Posted: 5:34 pm Tuesday, January 14th, 2014
By Greg Bluestein
Athens – Senate candidate Michelle Nunn is pursuing a down-the-middle approach to reach independent voters who would otherwise blanch at voting for a Democrat. And the list of legislative proposals she unveiled here today speaks volumes about that approach.
As if inspired by Buzzfeed, the former nonprofit executive unfurled her “five ideas to make washington work for Georgia again.” They are, for the most part, not controversial and nonpartisan. In other words, perfect for a candidate who already is preparing for a tough November contest against a well-financed GOP opponent.
“It’s a starting point to making Congress work again for Georgians and across the nation,” she told a crowd of at least 50 volunteers in a cramped room at the student center. “This campaign will be decided upon by the participation of citizens, and I hope you’ll come to us with your creative ideas.”
Her pitches include a lifetime ban on former members of Congress becoming lobbyists, a bid to block lawmakers from getting paid if Congress fails to adopt a budget, a fiscal note for every proposal, new campaign finance disclosure requirements and a pledge to meet with every senator her first year.
It’s campaign stump material as she nears a May 20 primary against several fellow Democratic rivals. But it also lays the groundwork for her centrist appeal for “collaboration, problem solving and getting things done.”
Most of these ideas have floated around Capitol Hill before to no avail. Sens. Jon Tester and Michael Bennet pushed the lobbyist ban in 2012 and the Senate has passed a version of the “No Budget, No Pay” proposal. Requiring a price tag for every bill is a perennial push by transparency advocates in Washington.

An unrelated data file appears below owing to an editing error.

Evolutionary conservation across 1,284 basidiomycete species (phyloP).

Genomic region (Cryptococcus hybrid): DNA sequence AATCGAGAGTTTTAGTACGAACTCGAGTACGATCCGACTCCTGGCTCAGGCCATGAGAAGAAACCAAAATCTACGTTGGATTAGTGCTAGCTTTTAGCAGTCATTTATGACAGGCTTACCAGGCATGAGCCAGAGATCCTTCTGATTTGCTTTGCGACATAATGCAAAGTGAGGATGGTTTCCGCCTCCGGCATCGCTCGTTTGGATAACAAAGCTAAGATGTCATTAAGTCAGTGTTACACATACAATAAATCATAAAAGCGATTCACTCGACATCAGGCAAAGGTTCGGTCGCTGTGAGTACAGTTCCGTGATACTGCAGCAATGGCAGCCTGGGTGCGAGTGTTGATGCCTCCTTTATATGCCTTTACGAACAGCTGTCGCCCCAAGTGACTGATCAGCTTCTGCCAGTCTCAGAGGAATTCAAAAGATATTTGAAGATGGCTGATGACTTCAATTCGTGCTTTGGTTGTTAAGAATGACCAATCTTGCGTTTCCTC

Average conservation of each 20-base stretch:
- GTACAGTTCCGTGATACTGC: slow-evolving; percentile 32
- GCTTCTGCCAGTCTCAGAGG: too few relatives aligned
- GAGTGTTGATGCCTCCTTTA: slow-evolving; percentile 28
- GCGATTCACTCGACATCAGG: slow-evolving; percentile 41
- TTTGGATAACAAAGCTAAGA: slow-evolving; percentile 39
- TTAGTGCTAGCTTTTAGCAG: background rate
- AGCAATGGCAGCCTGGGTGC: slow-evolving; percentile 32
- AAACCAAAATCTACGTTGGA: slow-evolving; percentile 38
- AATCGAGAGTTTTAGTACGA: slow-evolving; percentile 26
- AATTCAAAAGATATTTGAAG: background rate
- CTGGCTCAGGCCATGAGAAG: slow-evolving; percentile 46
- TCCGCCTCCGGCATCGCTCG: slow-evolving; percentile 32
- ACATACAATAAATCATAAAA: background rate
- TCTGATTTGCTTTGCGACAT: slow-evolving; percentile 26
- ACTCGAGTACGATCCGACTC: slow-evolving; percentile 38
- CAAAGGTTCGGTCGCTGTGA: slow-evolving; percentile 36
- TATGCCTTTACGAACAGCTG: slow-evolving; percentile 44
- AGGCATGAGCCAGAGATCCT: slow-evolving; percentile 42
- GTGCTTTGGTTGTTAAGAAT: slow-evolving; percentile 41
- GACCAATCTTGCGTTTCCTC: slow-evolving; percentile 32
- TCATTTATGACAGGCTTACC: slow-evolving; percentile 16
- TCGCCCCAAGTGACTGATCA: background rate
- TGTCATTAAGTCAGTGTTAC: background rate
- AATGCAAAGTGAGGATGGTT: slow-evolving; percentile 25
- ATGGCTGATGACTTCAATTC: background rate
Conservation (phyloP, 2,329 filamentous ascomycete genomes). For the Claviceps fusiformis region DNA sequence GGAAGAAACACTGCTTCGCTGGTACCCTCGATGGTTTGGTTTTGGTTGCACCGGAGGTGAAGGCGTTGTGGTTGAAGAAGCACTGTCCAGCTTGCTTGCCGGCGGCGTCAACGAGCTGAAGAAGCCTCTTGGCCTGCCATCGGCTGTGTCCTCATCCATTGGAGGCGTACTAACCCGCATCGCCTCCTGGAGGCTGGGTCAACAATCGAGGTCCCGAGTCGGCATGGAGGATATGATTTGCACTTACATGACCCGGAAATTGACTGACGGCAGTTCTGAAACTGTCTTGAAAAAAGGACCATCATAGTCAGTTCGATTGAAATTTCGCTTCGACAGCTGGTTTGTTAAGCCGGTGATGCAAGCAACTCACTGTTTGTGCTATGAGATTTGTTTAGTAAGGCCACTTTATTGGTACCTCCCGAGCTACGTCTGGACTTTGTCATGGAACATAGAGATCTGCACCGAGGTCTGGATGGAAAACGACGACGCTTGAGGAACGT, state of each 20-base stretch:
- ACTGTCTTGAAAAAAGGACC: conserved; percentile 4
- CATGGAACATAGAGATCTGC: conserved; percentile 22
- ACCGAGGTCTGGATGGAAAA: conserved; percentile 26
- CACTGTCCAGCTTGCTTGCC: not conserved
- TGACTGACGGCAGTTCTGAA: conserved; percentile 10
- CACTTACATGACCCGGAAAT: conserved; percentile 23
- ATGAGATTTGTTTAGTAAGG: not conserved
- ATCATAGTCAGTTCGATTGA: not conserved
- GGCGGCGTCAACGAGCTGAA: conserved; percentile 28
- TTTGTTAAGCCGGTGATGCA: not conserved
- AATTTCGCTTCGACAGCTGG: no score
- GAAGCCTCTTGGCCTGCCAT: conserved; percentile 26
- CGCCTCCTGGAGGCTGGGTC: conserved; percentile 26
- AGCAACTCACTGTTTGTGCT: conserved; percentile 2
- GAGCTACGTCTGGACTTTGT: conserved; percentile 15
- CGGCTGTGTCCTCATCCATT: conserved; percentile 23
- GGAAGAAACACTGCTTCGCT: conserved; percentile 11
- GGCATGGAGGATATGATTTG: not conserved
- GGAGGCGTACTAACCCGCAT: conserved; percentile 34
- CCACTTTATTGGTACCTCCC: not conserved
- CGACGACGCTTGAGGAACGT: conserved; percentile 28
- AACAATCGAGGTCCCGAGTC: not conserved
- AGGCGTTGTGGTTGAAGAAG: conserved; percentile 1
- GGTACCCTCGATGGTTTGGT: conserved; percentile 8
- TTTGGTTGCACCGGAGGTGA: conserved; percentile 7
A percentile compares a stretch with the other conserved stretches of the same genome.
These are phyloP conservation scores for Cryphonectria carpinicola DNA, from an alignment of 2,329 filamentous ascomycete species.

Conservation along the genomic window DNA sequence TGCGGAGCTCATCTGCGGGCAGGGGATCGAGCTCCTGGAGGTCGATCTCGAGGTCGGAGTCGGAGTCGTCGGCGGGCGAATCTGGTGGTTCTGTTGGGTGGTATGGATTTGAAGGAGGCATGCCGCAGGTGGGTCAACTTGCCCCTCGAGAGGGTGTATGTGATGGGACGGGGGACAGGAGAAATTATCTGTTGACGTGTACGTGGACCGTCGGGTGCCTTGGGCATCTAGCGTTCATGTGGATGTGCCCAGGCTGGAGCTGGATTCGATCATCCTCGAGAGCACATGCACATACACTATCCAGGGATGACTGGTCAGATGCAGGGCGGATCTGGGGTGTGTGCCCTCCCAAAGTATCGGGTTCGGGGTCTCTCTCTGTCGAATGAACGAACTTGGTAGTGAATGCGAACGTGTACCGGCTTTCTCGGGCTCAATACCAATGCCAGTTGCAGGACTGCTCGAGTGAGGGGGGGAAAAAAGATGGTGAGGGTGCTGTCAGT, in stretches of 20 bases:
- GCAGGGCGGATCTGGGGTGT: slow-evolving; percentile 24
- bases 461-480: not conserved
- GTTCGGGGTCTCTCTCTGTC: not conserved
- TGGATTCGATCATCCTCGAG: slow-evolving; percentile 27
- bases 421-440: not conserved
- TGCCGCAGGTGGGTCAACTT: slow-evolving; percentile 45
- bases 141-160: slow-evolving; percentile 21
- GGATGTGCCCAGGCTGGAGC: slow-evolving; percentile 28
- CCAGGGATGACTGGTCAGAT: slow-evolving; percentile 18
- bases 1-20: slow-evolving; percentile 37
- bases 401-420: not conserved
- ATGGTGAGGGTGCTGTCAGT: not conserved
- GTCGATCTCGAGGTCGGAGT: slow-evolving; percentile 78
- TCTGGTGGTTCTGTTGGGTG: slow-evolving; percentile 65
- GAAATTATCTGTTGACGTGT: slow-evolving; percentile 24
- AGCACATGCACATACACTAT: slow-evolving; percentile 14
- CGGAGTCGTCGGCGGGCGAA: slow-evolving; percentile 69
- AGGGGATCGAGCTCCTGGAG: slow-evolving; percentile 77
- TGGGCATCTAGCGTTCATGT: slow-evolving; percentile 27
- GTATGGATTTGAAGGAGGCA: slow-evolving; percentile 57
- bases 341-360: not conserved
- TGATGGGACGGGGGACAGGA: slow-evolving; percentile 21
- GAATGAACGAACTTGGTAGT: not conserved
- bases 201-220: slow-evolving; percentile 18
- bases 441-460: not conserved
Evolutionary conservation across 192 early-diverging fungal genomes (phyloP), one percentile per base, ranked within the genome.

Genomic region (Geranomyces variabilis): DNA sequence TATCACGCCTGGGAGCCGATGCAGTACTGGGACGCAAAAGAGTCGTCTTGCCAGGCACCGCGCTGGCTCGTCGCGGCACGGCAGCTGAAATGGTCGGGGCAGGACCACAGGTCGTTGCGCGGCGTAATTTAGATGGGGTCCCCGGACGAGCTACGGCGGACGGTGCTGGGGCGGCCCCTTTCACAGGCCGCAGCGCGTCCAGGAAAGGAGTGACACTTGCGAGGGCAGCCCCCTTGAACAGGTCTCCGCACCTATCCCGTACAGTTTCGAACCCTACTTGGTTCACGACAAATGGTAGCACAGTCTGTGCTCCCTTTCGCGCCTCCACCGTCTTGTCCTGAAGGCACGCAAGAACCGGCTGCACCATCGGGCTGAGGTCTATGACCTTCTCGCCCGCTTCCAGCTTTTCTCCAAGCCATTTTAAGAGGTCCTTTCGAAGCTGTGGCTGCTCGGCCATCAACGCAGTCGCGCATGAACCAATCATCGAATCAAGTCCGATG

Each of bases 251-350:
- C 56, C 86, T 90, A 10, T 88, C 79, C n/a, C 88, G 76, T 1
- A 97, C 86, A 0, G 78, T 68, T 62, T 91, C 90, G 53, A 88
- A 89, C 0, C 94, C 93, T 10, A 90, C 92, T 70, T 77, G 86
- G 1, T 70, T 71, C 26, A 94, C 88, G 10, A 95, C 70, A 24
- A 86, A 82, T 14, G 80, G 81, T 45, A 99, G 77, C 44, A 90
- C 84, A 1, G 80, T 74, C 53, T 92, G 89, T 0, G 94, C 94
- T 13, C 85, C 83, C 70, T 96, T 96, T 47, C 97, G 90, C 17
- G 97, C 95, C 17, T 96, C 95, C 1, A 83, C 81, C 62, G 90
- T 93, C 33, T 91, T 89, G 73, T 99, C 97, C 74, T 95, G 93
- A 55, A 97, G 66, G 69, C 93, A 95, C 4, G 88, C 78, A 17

Nunn, though, urged her supporters not to be tempered by the past.
“I know we have in this room the kind of optimism and idealism and creativity that we need to unleash across the nation.”
About the Author
Greg Bluestein is a political reporter who covers the governor's office and state politics for The Atlanta Journal-Constitution. He joined the newspaper in June 2012 after spending seven years with the Atlanta bureau of The Associated Press. He also contributes to the AJC's Political Insider blog. Bluestein has traveled to Haiti with President Jimmy Carter, journeyed to Panama with Gov. Nathan Deal and tracked down a suspected Ponzi schemer in suburban Kansas. He spent weeks in Louisiana covering the Gulf Oil Spill, became an unwitting expert on capital punishment after witnessing almost a dozen executions in Georgia's death chamber and was part of award-winning teams that descended upon the biggest breaking news events in the Southeast. Bluestein has covered a range of beats, including environment, legal affairs and economic development. He's now the AJC's political writer, charged with covering the intricacies of Georgia's lively government on the newspaper's front pages and in the Political Insider blog. He lives in Atlanta with his wife and two daughters.